Barack's Biographers: Telling Obama's Story
Campaign biographies usually fall short of the best of the genre, for good reason. Usually assembled hurriedly by journeymen writers and illustrators, with familiar file photos added to the mix, and often tending toward the partisan, they also have the obvious problem of being unable to foresee the eventual significance of the candidate. Yet, in the pre-inauguration period of a new president, they are what we have. Here are some biographies of Barack Obama aimed toward young listeners and readers.
Award-winning author and poet Nikki Grimes uses the frame-story device to involve children in her account of the early life of Barack Obama in Barack Obama: Son of Promise, Child of Hope. The story begins with a African-American child asking his mother who this "Braco-what?" is. Mom sits him beside her on their sofa and tells the story of a child of a mid-Western mother and Kenyan father ("his mama, white as whipped cream, his daddy, black as ink"), his early childhood in Indonesia and growing-up years with his mother's parents in Hawaii, and a brief summary of his education and early career. Drawing primarily from Obama's own autobiographical works, Dreams from My Father: A Story of Race and Inheritance and The Audacity of Hope: Thoughts on Reclaiming the American Dream, (Vintage) Grimes' work, with its simple emphasis on overcoming problems and the importance of dreams and hope in everyone's life, has the advantage of being directed toward younger children but occasionally slips into a melodramatic tone. Award-winning artist Bryan Collier uses collage and photos well, but his illustrations are a bit uneven and sometimes suffer from the same "staginess" as the text. Again, however, they do benefit from being designed to appeal directly to the early elementary reader/listener.
Jonah Winter's Barack is also aimed at the elementary reader, covering Obama's pivotal childhood experiences to show how he became the man he is. Again, the author's admiration for his subject shows, and the illustrations by A. G. Ford vary in quality: his portrayals of Barack are generally well done, but his depictions of small children are, unfortunately for his intended audience, sometimes a bit awkward. Winter's theme is Obama's journey toward an understanding of his biracial background and how that understanding led to his own belief that America's blended makeup is an valuable asset in this century.
As sources of information for young children who may know little about our new president, these two read-aloud picture book biographies, while not perfect, are the best out there for the basic facts of Obama's early years. Roberta Edwards' Barack Obama: United States President: Updated and Expanded, takes a different tack, aiming directly toward early independent readers themselves.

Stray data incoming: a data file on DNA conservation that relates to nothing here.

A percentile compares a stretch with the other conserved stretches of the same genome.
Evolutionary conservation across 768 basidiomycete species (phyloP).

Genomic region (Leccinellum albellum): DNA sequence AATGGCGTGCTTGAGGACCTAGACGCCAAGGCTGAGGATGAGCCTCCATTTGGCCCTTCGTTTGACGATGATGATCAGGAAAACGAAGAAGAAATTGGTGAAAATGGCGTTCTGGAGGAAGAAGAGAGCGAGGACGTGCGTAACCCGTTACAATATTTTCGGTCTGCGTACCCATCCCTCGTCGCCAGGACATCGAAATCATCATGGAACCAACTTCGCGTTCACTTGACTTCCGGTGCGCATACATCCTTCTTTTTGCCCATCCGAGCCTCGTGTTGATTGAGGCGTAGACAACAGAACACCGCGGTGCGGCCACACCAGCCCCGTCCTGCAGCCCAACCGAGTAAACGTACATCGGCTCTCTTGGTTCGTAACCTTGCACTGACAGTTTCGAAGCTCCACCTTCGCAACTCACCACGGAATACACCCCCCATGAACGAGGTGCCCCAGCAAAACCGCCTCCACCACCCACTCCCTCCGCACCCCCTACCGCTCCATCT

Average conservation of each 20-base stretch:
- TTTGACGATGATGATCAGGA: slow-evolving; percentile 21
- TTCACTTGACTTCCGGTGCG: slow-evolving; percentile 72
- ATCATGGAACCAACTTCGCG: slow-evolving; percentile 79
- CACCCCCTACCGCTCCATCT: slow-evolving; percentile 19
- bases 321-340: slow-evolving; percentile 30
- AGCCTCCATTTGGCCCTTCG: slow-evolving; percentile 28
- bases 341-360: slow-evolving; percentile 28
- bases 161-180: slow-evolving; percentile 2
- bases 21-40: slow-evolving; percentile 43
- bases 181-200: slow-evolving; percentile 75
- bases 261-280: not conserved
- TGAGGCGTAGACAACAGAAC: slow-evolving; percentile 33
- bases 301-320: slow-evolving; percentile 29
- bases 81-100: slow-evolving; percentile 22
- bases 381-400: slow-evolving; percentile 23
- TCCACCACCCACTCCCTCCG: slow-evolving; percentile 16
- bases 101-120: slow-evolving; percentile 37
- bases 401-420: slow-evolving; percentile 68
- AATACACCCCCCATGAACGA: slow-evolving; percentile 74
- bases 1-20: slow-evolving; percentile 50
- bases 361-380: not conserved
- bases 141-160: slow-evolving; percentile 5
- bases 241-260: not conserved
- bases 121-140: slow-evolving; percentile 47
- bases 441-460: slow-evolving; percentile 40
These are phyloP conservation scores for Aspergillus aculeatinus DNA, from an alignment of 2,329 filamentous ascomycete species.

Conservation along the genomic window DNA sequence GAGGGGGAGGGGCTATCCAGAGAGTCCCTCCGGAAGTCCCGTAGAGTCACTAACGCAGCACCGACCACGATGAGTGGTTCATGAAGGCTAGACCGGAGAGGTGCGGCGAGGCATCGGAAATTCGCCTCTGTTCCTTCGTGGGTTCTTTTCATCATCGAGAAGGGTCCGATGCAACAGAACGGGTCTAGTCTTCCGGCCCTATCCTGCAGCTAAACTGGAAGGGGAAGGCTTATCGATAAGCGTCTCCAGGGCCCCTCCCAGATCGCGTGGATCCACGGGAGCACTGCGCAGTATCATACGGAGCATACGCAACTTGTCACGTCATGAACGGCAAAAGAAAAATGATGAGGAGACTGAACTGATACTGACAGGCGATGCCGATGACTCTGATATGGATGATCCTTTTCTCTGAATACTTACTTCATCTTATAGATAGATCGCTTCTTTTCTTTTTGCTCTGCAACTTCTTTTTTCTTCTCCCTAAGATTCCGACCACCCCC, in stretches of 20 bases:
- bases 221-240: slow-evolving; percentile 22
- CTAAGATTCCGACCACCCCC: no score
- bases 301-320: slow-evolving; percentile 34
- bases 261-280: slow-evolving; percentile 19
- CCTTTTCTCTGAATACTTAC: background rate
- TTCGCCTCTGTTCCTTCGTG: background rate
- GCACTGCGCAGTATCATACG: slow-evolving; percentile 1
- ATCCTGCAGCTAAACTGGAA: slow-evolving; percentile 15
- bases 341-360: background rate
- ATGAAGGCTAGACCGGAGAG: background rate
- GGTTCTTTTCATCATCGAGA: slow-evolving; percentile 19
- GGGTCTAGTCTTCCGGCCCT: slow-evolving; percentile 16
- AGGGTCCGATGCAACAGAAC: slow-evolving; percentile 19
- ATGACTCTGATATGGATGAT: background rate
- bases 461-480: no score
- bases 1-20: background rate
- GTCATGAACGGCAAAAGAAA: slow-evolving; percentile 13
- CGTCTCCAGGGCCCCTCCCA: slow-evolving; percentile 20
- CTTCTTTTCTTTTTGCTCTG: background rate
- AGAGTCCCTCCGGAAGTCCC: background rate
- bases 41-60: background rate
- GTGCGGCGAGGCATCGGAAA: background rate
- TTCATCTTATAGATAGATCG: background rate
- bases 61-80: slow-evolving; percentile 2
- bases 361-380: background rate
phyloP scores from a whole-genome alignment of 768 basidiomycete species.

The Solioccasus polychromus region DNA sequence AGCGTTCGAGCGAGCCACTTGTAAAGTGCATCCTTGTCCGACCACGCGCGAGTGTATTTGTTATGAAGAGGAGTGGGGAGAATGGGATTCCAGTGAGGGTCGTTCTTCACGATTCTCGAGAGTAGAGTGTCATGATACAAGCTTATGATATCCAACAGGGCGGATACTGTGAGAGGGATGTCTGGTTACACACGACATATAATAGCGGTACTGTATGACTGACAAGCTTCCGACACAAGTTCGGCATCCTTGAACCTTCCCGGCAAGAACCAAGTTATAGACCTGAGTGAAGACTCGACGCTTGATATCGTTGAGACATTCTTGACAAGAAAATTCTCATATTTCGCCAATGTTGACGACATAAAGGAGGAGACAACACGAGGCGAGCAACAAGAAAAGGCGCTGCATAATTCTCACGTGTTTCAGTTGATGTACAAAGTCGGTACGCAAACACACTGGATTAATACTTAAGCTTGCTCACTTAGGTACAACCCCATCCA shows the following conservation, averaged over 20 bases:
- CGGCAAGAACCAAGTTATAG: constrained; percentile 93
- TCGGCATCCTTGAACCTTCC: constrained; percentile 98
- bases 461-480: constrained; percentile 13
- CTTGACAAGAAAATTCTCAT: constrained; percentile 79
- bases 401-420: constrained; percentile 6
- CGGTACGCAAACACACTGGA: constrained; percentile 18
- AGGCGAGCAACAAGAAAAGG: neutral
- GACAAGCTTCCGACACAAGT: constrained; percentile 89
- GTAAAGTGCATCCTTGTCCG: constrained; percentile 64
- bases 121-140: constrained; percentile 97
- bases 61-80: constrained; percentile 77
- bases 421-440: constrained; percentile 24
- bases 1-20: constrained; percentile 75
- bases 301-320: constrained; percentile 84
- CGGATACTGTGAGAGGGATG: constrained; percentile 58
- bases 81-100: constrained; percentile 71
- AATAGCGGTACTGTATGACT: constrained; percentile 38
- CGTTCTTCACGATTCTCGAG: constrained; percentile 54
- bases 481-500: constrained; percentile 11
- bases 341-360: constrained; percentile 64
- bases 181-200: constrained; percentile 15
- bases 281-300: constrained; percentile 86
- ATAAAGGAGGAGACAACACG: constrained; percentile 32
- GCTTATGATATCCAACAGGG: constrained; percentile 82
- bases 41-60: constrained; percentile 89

This short beginning chapter book uses accessible vocabulary and an easy conversational style to cover Obama's personal story. Lively color photographs, interspersed with some black-and-white snapshots and color illustrations appear on each facing page and are well corrolated with the accompanying text. Photos of Obama as a small boy, with his Kenyan relatives, with his high school basketball teammates, and in informal scenes with daughters Malia and Sasha will appeal to the young independent reader.
Garen Thomas' Yes We Can: A Biography of President Barack Obama in tone and appearance feels more like a standard presidential biography. Republished in December with thirty-two additional pages of text and photos of the final days of the campaign and election, this solid piece of non-fiction writing, while favorable to the candidate, is probably no more praising in tone than the average presidential biography we've all read in the upper elementary/middle school years. Thomas, the noted editor of the Coretta Scott King Award book Day of Tears by Julius Lester, has obviously learned how to write for the middle and young adult reader. The text is appealing and informative, with attention to Obama's personal development--from the third-grader who wrote of his yearning to become president to the adult who followed his dream from academic success at Harvard Law School to become the first African-American nominee for president.
Befitting his older readership, Thomas is able to include complex issues in American politics, with set-in text boxes which explain terms and with backmatter which offer some additional information for the reader. Unconfined by the thirty-two page format of the picture book which limited Grimes and Winter, Thomas is free to include many personal stories as well as a wider discussion of campaign issues such as racism and poverty in American life, even including the Jeremiah Wright episode and follow-up quotations from Obama's speeches and interviews. In many cases, especially in the introductions to each chapter, the author uses Obama's own words to explain issues and positions. Plenty of photos break up the text and highlight Obama's early life and career points. This is a substantial nonfiction book, highly readable and appealing for its intended readership.
Written by the editors of Life Magazine, The American Journey of Barack Obama, with the familiar look and feel of this popular series, is fully accessible to the young adult reader. Illustrated lavishly and effectively with black-and-white and color photographs, this book fleshes out the bare bones of the now-familiar story with skill and solid scholarship. The writing is smooth and inviting, and ample detail makes this new book a choice for collateral course reading or as a research reference for students, as well as a good choice for the general non-fiction and biography fan. Included are a family tree, an extensive timeline, and essays by a variety of writers, including Gay Talese, Andrei Coudrescu, and Richard Norton Smith.